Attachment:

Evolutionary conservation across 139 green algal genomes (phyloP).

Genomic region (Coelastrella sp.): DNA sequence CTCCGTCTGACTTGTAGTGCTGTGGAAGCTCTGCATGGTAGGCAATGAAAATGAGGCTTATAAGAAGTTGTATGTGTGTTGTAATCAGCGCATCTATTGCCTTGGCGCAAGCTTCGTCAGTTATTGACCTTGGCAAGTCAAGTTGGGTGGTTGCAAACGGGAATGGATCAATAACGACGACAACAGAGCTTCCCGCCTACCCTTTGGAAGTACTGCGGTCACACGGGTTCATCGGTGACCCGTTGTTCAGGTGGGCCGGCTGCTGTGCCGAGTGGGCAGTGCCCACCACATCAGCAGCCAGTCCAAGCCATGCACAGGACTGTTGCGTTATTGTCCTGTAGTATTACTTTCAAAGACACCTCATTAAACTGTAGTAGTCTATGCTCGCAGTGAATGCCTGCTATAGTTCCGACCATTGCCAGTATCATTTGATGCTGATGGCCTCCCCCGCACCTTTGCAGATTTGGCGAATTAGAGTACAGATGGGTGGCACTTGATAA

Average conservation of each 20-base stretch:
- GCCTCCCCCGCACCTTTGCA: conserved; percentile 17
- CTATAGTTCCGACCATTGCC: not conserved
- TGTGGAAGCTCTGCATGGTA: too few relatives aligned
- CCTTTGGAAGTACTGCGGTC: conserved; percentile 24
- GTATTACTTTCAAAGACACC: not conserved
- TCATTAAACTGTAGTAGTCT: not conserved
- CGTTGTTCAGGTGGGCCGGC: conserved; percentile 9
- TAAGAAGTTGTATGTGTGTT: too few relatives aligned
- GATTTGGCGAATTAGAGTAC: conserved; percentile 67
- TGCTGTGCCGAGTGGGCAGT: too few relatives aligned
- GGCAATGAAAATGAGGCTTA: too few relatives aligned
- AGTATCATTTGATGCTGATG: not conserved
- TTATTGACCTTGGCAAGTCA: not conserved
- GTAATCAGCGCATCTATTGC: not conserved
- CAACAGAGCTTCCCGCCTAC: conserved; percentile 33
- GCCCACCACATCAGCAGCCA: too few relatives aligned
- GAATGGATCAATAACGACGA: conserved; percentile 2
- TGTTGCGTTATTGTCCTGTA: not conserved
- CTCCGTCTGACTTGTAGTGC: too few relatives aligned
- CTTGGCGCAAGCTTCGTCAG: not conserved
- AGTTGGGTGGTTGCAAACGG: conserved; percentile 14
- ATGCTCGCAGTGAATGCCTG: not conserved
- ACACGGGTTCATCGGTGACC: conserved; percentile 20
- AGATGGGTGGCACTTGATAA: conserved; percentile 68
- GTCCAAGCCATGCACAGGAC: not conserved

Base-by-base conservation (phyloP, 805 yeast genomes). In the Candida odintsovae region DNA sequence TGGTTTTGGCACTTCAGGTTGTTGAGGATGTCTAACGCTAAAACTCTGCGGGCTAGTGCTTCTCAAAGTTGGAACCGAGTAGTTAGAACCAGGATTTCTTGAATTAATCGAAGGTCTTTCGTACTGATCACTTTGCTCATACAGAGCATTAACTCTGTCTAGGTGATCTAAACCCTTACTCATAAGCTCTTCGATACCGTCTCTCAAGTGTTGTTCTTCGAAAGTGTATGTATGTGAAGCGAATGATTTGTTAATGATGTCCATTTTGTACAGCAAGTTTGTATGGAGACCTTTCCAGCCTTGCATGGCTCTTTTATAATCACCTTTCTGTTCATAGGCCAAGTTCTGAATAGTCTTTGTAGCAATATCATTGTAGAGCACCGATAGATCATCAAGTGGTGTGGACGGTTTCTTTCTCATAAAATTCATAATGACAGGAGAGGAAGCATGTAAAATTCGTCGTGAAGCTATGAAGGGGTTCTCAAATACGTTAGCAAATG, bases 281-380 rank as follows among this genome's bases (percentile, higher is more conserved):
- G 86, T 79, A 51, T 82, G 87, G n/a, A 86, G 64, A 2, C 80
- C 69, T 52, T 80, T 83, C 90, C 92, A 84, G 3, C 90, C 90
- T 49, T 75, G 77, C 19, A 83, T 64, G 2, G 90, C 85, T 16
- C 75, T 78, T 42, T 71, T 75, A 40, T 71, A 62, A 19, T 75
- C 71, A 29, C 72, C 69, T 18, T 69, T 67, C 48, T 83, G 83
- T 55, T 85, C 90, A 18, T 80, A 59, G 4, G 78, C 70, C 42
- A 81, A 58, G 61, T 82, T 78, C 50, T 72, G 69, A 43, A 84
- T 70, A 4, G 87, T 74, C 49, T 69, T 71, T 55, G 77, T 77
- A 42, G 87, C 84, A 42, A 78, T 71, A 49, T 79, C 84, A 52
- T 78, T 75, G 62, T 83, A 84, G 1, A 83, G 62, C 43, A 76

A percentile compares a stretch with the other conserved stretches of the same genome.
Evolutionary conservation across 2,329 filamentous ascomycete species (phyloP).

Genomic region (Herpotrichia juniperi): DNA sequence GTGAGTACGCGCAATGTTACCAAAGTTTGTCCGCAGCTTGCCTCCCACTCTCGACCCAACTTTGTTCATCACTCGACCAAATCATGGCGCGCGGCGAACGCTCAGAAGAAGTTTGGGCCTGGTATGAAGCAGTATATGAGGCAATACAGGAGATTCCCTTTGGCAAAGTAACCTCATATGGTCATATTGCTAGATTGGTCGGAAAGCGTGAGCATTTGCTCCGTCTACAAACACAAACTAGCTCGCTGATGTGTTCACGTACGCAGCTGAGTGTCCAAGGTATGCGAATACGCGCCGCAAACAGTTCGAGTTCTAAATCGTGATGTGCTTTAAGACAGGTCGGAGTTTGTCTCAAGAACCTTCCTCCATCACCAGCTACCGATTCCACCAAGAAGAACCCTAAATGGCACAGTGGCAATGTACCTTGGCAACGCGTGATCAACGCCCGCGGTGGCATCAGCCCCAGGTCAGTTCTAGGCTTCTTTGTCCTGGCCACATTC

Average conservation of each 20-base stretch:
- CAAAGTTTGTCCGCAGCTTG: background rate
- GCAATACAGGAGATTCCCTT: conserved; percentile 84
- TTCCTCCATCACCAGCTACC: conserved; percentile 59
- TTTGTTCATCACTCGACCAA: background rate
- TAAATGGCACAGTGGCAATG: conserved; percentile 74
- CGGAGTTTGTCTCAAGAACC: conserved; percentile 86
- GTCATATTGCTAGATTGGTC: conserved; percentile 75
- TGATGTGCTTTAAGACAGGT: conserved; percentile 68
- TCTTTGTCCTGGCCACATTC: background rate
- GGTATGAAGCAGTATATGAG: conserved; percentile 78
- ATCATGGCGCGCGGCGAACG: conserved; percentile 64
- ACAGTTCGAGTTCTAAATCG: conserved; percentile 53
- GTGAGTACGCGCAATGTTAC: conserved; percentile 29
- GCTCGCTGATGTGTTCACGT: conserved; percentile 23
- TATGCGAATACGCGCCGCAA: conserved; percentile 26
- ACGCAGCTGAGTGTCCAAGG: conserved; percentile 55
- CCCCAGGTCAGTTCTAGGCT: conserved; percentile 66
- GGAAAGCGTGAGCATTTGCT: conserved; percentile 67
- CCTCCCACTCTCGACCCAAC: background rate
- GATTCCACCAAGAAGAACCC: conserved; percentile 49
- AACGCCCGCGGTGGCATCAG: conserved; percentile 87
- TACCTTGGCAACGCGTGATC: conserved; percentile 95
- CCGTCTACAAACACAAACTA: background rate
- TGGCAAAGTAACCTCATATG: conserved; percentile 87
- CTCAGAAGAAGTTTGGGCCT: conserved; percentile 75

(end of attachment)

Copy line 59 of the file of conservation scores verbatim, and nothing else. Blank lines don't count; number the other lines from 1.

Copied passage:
- ACGCAGCTGAGTGTCCAAGG: conserved; percentile 55